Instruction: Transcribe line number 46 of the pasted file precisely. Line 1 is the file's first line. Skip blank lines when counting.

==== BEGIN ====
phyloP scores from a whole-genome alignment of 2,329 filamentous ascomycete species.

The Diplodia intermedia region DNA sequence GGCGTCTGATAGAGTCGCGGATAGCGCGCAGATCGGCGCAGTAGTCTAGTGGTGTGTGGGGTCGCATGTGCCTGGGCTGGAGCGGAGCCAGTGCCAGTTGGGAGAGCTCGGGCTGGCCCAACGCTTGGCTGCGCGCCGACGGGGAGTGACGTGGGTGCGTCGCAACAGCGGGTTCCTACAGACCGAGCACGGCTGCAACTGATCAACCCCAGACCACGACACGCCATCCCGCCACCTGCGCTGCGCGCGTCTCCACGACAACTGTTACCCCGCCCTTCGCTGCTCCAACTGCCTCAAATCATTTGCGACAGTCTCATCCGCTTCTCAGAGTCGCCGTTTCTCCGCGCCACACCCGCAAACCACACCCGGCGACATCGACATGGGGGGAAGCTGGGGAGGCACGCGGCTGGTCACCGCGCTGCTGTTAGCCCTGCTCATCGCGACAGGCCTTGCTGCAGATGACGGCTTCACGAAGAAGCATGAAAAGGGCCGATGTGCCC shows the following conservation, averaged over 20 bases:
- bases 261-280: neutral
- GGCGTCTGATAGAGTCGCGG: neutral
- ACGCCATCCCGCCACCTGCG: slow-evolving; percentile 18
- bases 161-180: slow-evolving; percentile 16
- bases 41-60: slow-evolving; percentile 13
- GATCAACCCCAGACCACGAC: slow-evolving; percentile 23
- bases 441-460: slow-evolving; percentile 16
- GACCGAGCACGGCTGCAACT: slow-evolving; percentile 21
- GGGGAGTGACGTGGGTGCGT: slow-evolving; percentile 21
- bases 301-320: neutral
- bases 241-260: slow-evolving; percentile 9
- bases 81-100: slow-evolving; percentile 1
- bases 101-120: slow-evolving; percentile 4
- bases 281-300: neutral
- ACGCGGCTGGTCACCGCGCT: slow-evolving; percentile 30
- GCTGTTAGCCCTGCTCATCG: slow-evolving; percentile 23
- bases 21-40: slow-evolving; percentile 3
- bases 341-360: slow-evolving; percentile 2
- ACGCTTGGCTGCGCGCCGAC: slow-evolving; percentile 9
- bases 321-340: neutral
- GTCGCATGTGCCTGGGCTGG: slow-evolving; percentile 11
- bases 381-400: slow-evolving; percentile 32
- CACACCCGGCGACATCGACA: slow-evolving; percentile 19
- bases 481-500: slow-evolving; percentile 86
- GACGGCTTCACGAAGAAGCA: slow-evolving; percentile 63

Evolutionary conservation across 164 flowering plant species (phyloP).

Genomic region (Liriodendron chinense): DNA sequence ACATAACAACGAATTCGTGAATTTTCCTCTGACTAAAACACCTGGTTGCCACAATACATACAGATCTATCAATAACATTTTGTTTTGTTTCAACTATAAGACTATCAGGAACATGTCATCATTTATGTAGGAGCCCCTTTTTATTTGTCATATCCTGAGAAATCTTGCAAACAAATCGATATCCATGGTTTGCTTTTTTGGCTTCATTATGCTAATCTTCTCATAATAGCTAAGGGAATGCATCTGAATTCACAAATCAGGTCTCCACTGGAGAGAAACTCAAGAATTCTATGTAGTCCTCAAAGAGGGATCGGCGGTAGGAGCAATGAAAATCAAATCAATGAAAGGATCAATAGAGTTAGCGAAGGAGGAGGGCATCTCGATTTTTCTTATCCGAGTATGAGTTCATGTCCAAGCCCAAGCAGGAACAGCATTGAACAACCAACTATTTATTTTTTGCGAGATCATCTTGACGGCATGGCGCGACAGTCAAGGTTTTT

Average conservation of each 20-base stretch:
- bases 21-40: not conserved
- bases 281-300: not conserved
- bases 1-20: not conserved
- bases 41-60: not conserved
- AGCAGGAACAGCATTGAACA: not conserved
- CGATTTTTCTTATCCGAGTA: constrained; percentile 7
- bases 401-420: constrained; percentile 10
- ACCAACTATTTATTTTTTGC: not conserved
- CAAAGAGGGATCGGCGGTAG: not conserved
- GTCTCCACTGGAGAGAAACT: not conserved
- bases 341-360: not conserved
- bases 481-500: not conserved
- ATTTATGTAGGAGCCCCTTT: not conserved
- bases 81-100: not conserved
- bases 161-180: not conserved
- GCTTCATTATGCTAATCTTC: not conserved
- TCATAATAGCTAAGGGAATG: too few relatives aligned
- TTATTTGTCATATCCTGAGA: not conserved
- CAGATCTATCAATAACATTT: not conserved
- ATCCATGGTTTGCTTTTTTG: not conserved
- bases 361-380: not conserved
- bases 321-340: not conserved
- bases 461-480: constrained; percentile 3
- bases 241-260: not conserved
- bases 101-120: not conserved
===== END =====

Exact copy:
- GCTTCATTATGCTAATCTTC: not conserved